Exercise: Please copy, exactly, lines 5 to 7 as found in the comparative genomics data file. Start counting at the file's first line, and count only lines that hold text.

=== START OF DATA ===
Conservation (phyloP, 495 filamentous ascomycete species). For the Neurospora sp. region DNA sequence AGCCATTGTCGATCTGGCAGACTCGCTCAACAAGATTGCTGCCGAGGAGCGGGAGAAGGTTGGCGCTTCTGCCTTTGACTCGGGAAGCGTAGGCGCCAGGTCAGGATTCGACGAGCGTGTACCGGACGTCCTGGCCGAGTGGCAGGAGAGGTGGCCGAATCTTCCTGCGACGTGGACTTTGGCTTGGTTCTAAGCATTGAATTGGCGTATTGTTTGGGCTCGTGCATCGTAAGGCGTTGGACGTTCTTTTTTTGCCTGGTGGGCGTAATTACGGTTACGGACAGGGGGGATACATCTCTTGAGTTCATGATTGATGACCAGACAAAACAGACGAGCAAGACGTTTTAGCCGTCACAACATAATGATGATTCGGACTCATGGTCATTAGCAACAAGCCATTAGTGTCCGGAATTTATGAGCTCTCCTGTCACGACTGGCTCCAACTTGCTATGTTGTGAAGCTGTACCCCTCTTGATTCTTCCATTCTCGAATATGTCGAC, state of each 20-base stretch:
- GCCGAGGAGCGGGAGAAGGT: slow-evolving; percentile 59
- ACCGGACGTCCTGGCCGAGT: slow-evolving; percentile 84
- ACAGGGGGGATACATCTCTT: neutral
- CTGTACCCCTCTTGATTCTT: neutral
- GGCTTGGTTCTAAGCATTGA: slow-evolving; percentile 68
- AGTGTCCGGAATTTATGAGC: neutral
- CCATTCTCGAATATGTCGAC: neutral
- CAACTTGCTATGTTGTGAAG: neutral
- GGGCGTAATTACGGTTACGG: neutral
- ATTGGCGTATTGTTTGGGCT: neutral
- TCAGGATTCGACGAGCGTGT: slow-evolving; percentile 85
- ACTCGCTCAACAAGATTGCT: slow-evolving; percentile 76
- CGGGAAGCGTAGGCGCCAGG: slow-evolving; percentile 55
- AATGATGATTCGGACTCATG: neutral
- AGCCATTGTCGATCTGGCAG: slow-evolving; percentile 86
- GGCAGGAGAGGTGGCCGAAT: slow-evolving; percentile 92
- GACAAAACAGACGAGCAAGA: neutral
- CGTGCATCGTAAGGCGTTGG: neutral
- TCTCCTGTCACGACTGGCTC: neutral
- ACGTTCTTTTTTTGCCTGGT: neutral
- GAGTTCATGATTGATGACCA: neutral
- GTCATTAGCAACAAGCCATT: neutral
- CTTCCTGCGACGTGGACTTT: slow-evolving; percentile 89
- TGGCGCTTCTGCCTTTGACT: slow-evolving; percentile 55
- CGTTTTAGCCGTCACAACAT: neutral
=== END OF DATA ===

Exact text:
- CTGTACCCCTCTTGATTCTT: neutral
- GGCTTGGTTCTAAGCATTGA: slow-evolving; percentile 68
- AGTGTCCGGAATTTATGAGC: neutral